Vale Billy Rice, we hardly knew you

Jesse Fink Roar Guru

By Jesse Fink, Jesse Fink is a Roar Guru

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    billy rice

    I’ve been so caught up in Arnoldgate the past few weeks that I neglected to mention the recent passing of Billy Rice, one of the original Australian tourists (they were Socceroos in all but name) on this country’s inaugural World Cup campaign in 1965.

    Rice (pictured with the 1965 team in Cairns, sixth from left, back row), a centre-half, was from Belfast, Northern Ireland, and played for the Footscray Capri (later JUST) club in Melbourne over 14 seasons and over 500 matches. He played seven times for his country and retired from all forms of football in 1972, making his last appearance in the green and gold against Greece in a friendly in Melbourne 1969.

    Famously, though, he was heavily involved in that ill-fated tour of Cambodia and the Far East, which unfortunately for the Tiko Jelisavcic-coached Australians resulted in 6-1 and 3-1 hidings from
    the same North Korean side that would go on to shock the world a year later.

    In fact, Rice was one of the few players that came out of the two-match World Cup tie in suffocatingly tropical Phnom Penh with his reputation enhanced. But, crucially, not for his football. Rather his spirit.

    As I write in my book, 15 Days in June: “In the second game, with five goals against and their chances of qualification as good as dead, the Australians could have opted to surrender meekly and be slaughtered by the Koreans, but they gave it their all, refusing to countenance defeat until the final whistle. Bodies were literally exhausted in the pursuit of a face-saving result.”

    None more so than Rice. With much of the squad hampered with gastric problems from the local food and water, he too succumbed with stomach cramps halfway through the game with the score locked at 1-1 but played on right till the end. Substitutions weren’t permitted. The ornery Jelisavcic, however, wasn’t exactly overflowing with gratitude.

    John Watkiss explained: “Everybody gave everything they had in that game. It was very hot, very humid, very draining and Billy collapsed after the game. A couple of the guys picked him up and carried him off on their shoulders to the side of the pitch, and Tiko’s reaction was to stand up and say, ‘Let the bastard walk!’ Some of the players flew into him then and he lost all respect from the players after that.”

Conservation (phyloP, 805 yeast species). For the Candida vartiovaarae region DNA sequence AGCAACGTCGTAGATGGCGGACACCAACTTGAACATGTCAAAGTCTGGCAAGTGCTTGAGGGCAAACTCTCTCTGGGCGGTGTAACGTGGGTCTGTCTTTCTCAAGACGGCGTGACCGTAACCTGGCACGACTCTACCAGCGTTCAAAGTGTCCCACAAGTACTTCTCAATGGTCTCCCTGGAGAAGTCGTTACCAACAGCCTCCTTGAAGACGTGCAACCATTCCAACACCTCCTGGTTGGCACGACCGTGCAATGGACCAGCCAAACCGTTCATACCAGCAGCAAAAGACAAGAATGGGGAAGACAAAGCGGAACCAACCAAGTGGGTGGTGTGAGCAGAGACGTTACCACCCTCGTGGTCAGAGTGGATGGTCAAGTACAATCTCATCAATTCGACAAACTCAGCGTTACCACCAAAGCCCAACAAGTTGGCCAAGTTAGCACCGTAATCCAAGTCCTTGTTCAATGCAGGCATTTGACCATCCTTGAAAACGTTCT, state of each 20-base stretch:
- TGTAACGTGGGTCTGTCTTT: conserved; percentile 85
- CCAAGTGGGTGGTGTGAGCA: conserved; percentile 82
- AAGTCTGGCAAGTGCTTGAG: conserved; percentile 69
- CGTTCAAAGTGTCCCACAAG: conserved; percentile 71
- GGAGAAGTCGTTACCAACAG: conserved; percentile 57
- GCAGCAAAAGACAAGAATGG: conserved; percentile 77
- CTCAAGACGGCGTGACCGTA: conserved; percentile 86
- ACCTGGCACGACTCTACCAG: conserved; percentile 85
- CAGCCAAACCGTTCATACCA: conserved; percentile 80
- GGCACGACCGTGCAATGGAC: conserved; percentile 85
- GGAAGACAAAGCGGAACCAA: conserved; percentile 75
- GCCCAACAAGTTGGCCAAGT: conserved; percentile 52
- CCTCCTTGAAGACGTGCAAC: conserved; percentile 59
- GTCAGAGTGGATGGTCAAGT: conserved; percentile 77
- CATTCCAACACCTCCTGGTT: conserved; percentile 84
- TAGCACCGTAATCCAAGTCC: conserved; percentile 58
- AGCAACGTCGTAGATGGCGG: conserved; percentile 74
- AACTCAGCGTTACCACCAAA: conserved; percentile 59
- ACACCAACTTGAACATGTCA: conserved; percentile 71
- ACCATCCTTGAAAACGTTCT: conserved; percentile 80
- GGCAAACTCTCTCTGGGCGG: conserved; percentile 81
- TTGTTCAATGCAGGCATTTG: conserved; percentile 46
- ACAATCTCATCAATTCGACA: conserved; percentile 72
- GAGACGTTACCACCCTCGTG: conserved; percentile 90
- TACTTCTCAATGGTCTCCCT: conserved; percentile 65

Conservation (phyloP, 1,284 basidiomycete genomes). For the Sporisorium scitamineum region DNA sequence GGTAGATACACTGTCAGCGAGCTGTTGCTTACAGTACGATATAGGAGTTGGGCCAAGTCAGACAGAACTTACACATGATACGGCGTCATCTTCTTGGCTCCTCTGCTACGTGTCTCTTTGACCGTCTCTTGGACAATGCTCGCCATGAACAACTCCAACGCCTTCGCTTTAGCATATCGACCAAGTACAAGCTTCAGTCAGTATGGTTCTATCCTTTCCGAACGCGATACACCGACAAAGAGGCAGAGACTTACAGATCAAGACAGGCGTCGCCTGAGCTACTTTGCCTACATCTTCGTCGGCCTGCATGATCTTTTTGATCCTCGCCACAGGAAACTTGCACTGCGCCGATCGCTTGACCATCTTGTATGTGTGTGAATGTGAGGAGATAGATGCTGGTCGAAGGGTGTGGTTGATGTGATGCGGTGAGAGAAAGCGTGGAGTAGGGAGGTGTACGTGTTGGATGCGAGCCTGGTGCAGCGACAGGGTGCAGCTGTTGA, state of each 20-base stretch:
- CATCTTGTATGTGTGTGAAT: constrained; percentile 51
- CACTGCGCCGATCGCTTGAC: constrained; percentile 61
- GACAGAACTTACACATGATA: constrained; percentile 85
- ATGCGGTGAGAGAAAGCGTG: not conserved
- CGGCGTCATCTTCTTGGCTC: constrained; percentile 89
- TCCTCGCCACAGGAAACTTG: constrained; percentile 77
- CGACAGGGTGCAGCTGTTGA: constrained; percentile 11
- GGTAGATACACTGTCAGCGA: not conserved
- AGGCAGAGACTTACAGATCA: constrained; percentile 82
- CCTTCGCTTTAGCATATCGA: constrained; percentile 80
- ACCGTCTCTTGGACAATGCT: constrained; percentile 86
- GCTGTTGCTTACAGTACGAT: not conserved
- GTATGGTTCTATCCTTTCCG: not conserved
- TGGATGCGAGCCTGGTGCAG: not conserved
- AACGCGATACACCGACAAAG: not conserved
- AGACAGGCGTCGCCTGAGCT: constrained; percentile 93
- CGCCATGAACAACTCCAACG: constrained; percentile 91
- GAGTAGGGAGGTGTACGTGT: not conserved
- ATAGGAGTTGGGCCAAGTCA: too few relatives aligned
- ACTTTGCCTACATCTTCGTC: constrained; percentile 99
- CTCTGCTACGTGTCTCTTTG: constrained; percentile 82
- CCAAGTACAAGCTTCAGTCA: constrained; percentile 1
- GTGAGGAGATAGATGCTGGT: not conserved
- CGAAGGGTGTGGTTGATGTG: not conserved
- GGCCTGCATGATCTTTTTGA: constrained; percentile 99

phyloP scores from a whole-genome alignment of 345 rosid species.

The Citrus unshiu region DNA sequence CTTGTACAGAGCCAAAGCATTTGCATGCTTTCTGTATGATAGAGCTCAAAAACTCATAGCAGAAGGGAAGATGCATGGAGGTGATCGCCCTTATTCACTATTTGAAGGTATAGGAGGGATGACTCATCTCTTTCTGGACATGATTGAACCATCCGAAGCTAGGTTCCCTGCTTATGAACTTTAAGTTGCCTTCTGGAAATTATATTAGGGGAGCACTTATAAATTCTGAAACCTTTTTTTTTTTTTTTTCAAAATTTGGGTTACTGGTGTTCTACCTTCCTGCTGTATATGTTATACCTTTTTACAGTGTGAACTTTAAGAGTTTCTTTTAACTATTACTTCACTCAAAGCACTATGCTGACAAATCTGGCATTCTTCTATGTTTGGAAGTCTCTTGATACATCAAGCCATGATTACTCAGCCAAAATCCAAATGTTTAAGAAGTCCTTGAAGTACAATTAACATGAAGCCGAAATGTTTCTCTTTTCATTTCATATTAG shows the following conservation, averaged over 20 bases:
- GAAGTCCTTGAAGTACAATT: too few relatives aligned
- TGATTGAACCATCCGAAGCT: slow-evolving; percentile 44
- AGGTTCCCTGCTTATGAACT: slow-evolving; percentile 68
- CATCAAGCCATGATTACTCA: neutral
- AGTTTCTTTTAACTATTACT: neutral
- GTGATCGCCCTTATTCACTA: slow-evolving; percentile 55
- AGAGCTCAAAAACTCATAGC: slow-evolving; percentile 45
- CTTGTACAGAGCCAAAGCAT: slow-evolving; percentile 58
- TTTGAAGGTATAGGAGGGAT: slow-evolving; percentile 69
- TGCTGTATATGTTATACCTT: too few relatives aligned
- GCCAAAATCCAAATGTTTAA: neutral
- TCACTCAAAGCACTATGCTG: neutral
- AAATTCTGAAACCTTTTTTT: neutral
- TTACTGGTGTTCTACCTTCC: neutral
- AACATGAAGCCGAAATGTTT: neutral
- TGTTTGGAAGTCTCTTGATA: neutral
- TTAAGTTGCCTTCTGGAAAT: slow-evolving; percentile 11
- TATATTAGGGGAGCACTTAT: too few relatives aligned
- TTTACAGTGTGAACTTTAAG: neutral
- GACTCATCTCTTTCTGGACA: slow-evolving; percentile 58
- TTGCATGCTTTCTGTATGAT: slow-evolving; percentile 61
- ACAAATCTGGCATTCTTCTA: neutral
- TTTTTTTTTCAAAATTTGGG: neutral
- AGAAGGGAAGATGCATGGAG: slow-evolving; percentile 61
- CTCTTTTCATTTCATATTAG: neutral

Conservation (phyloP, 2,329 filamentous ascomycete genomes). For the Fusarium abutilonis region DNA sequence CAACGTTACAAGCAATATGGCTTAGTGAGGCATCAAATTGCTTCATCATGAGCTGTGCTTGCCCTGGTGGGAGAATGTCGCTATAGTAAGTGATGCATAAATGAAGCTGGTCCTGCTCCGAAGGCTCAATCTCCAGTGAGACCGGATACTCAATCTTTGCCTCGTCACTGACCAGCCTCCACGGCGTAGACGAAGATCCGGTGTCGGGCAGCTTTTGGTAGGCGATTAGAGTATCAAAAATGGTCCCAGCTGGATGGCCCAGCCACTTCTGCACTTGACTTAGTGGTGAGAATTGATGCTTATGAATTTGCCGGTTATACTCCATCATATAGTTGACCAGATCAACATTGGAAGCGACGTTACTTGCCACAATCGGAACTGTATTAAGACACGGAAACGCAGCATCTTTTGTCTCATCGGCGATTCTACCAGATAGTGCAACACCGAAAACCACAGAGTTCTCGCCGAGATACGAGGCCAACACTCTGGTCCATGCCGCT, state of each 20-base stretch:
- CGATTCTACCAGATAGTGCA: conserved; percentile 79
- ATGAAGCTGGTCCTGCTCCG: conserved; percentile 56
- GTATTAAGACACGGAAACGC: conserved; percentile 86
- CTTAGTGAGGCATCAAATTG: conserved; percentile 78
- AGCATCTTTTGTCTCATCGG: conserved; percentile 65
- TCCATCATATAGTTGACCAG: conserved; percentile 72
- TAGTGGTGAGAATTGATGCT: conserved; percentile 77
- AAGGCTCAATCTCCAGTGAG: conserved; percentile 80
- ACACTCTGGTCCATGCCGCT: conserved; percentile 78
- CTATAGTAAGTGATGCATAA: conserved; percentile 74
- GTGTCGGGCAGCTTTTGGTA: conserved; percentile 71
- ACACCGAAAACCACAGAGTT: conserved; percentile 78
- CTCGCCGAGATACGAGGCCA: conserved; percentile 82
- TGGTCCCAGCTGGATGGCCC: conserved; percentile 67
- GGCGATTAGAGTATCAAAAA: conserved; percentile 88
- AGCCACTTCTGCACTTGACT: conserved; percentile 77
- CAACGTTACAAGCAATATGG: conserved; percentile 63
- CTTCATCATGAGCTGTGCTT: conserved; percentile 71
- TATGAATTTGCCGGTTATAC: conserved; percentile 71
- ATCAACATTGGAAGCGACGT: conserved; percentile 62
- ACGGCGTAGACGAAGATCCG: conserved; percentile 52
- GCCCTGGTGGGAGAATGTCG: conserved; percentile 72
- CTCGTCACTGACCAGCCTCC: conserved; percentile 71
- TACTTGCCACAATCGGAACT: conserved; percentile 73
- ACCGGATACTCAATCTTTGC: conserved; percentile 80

In his wonderful labour of love Australian Soccer Records, Sid Grant called Rice “a wise captain as well as a grand stopper … [he] won fame as an efficient pivot”.

    He stopped playing before I was born but I love the stories about Rice from that tour. In many ways, like some wounded digger on the Western Front, he was the progenitor of the sometimes maligned but intrinsic football myth of the Aussie “fighting spirit”, where stamina and pluck is placed on a pedestal over skill and ability.

    Perhaps he never wanted to be remembered for that match, few of his teammates from 1965 do, but like I write in 15 Days, on the turf in Phnom Penh’s Stade Olympique, which is still standing against all the odds, “lie the tread marks of Billy Rice and the ’65 Socceroos. Here, in this forgotten field in South-East Asia, not Germany, is the true place where the legend of the Socceroos was born.”

    Which makes Billy Rice, in my view, one of the most historically important figures in the Australian game.

    Godspeed, friend.

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    The Crowd Says (18)

    • Columnist

      July 18th 2008 @ 8:23am
      Spiro Zavos said | July 18th 2008 @ 8:23am | ! Report